Washing Machine in Campervan

Hi Folks
I am working towards my retirement and to live in a van permanently off grid and I have done my rough layout of van which includes a very tiny washing machine, like one of those 2kg drawer types or wall mountable RV models. Not sure which way to go yet however as I know they use a fair decent amount of water!
What I am wondering is, can the water be recycled like the option you have with a shower loop 3 filter system?
I would be interested to hear if anyone has installed a washer with this sort of water system, how is it working, do the filters clog up more than a system I might use for the shower/wet bath?
I am planning to have a separate water tank just for the washer and use it roughly on a weekly basis as most time I will do hand washing at Kitchen Sink.

Thoughtful replies would be welcomed. Thank you

I’d like to see what you come up with. I’m sure someone will come along with some ideas. My van is too small for a wash machine, so do it the old fashioned way - washboard and tubs. Not as hard as one might think and it doesn’t use any power other than heating some water.

I have been perusing YT to see what is available and there is a collapsible one, suitable for washing a few items like Undies, Tshirts etc, It only uses 2litres of water and run on Sure Power or USB, It is small enough to store in the bottom of a cupboard or garage area however I was looking for a more permanent plumbed in solution. But must say the little collapsible one is pretty nifty.

An old-fashioned washboard doesn’t use any electricity and stores flat. I have a couple dish tubs that do triple duty as dish tubs, laundry tubs, and storage. Takes me 10 minutes to do the laundry (other than drying and folding) and the results are better than any wash machine.

The simpler the better in my opinion.


My $3.00 onboard laundry solution consists of 2x dollar store dish tubs/sinks, and a nylon dish scrubber. Works as good or better than any commercial washing machine, and uses no added space.


I’m not a fan of recirculating gray water for any purpose. I totally dislike complicated solutions for simple or non existent problems. In over 40 years of being a nomad, I have never had any problem finding more than enough water for anything I needed. If I need to filter water, I would prefer to filter fresh water instead of gray water. Boiling water is simple enough too… With my fire coil, I can boil a full 7 gallon container very quickly. It works with my stove, heater, or a campfire, and provides unlimited hot water, and if you recirculate it you can boil the water. I haven’t used my filters in years.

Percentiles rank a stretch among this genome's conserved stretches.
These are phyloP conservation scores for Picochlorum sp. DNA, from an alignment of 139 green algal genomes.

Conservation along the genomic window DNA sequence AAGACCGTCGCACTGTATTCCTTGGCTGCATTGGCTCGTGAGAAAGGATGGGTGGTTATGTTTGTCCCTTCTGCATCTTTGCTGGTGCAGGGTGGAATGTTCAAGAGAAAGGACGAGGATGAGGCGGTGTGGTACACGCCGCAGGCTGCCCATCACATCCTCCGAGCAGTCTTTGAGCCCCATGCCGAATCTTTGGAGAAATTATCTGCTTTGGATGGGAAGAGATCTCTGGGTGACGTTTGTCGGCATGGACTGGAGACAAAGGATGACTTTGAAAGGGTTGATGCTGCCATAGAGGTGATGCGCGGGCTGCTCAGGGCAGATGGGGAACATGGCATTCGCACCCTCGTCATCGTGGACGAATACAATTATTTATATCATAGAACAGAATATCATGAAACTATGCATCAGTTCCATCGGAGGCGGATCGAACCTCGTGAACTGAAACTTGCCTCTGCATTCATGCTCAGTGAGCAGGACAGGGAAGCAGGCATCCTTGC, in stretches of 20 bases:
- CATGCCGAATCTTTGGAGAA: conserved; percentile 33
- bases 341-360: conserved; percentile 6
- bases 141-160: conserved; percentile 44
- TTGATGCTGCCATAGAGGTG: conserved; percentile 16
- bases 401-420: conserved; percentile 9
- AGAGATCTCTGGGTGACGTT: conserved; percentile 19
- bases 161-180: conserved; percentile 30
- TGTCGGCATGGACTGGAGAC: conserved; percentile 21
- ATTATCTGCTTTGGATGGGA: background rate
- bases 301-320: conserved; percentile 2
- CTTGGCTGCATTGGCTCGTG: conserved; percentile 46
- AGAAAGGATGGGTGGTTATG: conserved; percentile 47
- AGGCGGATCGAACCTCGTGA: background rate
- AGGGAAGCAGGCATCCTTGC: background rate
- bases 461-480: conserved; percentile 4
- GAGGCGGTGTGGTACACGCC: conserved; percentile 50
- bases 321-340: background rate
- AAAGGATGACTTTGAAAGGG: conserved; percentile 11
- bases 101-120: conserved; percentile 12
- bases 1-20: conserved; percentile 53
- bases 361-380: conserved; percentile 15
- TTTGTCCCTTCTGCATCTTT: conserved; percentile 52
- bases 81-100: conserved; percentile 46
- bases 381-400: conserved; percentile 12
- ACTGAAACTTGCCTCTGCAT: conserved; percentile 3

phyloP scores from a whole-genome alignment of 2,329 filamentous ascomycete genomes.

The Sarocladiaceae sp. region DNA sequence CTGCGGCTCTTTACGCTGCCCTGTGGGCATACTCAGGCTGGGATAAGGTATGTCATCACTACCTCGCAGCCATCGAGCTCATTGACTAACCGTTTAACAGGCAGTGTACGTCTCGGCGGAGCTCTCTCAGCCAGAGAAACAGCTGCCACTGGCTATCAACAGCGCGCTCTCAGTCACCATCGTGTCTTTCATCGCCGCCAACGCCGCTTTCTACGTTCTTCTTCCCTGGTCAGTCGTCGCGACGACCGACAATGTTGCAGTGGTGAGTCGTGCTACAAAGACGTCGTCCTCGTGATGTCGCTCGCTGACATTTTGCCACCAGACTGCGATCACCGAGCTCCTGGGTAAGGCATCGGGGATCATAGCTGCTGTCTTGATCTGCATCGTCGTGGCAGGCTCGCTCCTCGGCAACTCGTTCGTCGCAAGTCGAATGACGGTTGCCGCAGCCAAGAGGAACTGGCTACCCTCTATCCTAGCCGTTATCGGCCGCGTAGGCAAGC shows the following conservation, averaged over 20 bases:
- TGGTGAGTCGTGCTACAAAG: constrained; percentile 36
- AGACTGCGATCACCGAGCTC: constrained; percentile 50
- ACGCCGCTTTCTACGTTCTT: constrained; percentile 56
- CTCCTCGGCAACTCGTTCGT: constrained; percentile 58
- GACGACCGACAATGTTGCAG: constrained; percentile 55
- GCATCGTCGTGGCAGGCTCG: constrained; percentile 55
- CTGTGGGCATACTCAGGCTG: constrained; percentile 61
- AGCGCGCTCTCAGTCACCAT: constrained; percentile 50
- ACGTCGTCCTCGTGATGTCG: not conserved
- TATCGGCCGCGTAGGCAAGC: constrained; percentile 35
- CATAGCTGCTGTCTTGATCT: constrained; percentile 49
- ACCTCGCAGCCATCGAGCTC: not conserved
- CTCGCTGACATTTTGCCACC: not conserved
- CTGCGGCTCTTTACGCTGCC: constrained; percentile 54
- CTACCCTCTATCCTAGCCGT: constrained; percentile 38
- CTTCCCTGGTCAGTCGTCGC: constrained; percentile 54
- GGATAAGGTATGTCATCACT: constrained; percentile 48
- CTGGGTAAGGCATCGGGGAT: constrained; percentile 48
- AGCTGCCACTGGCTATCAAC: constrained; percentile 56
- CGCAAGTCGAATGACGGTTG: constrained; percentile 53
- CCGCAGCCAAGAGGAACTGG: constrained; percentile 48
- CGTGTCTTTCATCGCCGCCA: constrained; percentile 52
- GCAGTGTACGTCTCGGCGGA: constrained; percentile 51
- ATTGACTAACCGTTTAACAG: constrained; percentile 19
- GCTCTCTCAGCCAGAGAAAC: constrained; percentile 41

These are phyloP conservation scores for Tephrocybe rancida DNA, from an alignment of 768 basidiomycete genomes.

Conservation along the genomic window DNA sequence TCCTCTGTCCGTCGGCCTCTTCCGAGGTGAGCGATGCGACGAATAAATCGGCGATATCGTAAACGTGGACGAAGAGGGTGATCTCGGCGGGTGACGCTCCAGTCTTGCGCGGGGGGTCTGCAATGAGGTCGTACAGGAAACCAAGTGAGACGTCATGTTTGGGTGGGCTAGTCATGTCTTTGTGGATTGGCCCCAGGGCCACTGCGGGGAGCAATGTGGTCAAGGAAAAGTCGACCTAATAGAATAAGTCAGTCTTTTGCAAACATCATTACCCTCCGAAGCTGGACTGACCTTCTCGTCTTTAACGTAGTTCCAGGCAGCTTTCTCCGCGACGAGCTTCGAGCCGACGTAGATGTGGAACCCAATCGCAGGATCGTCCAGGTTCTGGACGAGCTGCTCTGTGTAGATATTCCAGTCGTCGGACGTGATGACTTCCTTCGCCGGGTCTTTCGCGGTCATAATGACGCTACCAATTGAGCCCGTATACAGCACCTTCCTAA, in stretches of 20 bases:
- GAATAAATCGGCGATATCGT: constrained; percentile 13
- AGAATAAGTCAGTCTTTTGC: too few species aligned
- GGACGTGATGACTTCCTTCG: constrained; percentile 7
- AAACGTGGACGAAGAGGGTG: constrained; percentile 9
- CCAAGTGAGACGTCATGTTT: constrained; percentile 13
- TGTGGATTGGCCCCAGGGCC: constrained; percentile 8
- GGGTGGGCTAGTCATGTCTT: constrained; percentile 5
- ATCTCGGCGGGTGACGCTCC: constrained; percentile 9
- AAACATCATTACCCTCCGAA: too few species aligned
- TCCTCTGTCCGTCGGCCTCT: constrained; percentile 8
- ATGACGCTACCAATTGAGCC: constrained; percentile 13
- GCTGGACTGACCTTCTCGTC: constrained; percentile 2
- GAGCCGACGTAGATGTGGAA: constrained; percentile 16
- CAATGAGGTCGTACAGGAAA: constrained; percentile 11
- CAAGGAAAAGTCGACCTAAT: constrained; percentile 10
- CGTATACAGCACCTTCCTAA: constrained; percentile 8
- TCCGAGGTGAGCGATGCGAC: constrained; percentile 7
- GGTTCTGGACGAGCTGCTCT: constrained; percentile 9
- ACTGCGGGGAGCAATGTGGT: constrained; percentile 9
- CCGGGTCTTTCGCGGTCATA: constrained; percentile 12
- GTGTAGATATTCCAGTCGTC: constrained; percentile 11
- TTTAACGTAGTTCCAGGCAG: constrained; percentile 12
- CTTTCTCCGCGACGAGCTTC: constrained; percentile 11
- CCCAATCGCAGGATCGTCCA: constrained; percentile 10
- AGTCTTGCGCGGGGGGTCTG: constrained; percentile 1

I typically place it under my pot/pan while I’m cooking, then I’ll have a jug full of hot water to wash my dishes, shower, take a bath, do laundry, or whatever other cleaning chores I might have. On a cold night, I might even use it for a hot drink. Sometimes I’ll take it down to a lake/river/stream, and have an unlimited hot shower, bath, or soak in my jacuzzi under the stars. It’s amazing the amount of amenities we can have if we put our minds to it.



"Friends don't let friends convert cargo vans." ~ A Friend


I can completely understand the desire for clothes washing convenience in your van. I have a portable, manual little wash machine that works similar to a salad spinner. It has a lid and a drain hose, you fill with clothes, water, detergent, close the kid and rotate it around back and forth with a handle on top to wash the clothes. Then open the drain and spin to get most of the water out, and refill/repeat to rinse. It’s pretty handy and small so it doesnt take up too much space. But it wouldn’t work well for bigger items like jeans or bedding. Something like this:

The Amish have quite a few interesting tools at Lehman’s in Ohio, including a Laundry POD Manual Compact Washer that takes only 5 gal of water and no electricity. They also have an interesting looking plunger contraption that people say is incredibly fast and cleans better than their electric washing machine. Lehmans dot com is a fun place to just look and see what’s out there for people who would rather avoid electricity…